MCA met with CDFA CalCannabis on Friday 2/5/2021 in collaboration with our state-level advocacy partner, Origins Council.

We confirmed CDFA’s intent to send notices to Mendocino County’s provisional license holders asking them to provide evidence that site-specific CEQA is underway. We inquired about how this would work and expressed concern for any potential discontinuity of provisional licenses as an unintended consequence of this process.

CDFA provided us with the following information and offered to meet with us again once the process and messaging had been further developed. We have offered to be a resource to CDFA in supporting this process and are committed to providing timely and accurate information to our members – as well as the County’s provisional license holders more broadly – about what to expect and how they can begin to prepare for this process.

CLICK HERE to view the full report.

MCA Memos for Feb 9 2021 BoS Meeting

In advance of the February 9 Board of Supervisors meeting, MCA has prepared two documents outlining a comprehensive list of proposals for both existing operators in Mendocino County, and the County’s Legislative Platform.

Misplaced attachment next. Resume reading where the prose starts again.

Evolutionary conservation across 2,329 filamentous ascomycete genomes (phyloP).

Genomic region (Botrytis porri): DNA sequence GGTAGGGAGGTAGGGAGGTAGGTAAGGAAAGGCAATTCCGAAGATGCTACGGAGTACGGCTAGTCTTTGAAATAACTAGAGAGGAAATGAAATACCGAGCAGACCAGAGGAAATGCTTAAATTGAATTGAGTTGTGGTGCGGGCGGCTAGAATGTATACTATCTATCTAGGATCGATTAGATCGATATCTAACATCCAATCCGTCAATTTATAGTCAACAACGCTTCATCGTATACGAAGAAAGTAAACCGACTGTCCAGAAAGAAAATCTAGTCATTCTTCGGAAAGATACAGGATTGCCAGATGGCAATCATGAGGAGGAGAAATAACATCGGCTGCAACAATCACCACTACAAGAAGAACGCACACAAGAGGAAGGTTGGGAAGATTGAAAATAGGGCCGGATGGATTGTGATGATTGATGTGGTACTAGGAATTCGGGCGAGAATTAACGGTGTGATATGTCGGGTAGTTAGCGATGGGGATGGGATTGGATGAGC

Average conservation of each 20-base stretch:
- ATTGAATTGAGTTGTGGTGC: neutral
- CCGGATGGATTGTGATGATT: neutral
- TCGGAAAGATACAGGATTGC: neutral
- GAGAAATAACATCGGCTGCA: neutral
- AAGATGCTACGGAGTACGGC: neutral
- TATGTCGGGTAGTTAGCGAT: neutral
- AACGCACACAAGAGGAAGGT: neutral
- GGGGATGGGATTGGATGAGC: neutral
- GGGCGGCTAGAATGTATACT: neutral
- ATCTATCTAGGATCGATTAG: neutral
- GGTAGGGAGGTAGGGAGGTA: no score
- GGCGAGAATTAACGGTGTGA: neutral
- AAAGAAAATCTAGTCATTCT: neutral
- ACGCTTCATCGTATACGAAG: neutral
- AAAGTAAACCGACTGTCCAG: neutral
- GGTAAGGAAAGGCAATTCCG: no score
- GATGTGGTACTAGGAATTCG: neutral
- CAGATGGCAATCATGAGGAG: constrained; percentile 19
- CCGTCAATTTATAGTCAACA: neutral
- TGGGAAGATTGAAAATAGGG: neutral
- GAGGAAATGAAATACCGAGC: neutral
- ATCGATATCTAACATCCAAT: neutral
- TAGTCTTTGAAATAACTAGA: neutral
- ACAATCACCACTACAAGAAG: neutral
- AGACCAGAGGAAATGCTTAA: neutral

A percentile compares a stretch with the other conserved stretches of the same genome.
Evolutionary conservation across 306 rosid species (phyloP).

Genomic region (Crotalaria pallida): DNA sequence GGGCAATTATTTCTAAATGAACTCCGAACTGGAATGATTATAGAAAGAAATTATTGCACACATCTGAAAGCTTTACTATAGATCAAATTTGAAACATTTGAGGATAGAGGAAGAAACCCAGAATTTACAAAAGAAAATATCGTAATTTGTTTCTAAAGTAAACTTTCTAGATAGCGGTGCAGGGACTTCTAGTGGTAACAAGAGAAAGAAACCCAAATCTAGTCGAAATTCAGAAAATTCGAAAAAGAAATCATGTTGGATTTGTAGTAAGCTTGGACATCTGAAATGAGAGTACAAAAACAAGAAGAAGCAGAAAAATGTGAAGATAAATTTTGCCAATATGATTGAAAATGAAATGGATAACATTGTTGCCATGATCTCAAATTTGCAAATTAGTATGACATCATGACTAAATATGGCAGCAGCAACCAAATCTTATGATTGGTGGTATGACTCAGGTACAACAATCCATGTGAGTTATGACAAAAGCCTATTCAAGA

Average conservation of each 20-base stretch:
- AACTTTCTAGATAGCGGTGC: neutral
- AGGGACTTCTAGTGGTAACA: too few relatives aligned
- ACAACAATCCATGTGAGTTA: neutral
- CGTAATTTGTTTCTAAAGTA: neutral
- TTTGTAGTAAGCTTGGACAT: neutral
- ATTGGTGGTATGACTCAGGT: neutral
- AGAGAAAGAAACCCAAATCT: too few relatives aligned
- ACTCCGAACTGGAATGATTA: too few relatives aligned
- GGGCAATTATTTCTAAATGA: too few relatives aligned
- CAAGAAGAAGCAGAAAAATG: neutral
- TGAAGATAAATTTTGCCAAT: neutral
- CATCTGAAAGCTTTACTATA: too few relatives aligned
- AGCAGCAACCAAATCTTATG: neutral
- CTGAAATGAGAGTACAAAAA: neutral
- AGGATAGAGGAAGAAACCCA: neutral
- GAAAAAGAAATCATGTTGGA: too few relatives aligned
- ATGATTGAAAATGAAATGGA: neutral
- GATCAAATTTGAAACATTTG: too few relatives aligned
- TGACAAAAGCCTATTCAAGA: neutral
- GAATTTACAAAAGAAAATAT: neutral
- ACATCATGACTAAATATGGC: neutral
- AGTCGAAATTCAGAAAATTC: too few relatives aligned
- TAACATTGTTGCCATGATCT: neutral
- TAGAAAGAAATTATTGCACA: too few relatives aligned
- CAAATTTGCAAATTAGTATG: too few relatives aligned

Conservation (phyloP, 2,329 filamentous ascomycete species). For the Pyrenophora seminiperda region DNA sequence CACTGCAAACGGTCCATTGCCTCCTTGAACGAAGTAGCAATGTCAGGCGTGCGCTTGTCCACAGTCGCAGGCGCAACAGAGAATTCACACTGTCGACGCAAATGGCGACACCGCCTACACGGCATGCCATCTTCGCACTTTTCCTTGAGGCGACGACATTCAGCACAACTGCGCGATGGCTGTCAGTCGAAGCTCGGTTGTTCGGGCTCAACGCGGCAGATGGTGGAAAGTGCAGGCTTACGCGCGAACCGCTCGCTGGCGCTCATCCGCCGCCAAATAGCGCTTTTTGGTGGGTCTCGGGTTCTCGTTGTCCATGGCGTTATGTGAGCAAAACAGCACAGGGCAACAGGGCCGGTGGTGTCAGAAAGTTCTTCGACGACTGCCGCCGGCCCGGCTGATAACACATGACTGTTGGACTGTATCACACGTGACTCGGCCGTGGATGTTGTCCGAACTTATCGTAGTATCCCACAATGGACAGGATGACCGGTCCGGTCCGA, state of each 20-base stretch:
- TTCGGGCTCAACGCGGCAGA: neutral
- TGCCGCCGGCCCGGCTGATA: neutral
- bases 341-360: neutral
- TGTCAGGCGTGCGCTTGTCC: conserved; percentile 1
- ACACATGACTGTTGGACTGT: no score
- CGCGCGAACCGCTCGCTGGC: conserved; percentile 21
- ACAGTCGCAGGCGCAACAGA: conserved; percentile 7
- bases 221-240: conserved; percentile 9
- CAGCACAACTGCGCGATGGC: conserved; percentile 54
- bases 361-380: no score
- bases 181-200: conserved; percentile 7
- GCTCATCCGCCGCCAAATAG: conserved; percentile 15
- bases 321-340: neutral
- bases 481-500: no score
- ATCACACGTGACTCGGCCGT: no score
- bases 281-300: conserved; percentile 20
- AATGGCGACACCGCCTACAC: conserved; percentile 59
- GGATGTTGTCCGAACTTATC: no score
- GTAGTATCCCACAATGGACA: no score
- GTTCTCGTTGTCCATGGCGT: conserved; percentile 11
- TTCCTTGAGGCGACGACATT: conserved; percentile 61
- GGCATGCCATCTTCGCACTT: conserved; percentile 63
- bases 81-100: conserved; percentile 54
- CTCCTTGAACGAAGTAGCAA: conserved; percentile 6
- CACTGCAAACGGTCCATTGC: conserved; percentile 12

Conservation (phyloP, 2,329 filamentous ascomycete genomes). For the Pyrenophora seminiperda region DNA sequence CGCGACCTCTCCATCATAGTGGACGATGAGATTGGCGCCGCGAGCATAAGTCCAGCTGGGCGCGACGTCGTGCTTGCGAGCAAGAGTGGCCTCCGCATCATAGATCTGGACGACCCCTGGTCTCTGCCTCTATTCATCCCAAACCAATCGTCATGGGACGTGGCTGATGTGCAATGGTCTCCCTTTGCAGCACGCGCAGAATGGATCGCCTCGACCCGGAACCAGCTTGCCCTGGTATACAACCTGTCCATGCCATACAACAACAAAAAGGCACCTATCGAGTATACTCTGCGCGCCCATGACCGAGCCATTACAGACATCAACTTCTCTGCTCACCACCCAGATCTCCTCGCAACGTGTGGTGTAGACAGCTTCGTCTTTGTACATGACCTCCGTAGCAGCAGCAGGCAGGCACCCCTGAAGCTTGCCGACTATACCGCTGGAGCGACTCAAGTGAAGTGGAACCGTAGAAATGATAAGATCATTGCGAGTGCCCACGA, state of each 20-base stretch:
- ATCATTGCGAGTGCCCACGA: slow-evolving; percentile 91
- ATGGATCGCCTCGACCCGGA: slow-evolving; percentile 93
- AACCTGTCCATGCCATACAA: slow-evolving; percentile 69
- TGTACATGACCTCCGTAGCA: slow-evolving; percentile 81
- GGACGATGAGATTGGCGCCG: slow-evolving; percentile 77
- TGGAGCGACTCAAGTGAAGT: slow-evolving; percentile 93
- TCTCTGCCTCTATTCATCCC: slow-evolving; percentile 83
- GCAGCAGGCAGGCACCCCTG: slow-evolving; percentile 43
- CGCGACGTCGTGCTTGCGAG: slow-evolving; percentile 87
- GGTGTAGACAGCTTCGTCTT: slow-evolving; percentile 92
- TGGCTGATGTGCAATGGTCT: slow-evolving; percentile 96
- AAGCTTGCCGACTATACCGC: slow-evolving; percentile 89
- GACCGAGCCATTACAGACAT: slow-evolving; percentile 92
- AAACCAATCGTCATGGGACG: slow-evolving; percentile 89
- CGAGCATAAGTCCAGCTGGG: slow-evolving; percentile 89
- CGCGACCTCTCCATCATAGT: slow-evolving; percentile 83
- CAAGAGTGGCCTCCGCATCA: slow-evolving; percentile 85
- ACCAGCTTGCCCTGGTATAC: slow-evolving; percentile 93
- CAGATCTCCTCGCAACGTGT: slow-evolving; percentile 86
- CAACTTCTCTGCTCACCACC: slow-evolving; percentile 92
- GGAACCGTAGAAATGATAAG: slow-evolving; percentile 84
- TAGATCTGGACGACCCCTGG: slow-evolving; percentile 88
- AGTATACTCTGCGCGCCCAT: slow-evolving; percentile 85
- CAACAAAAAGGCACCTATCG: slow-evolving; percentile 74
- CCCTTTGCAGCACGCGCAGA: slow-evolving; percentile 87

As a Trade organization representing the best interests of our Members and the community at large, we encourage you to review our recommendations, and if you agree, to share that agreement with the Board of Supervisors. Info on how to do that below!


Item 6a – Phase 1

Our recommendations for this item are specifically geared to maintaining operational status for existing operators, and enabling reduced county staff to use their time as efficiently as possible to manage the bottleneck of applicants already in the system.

Among other items, we propose discontinuing the 30 Day Notice program in favor of a more comprehensive approach that will better support operators as they get ready to identify their best path forward to Annual Licensure.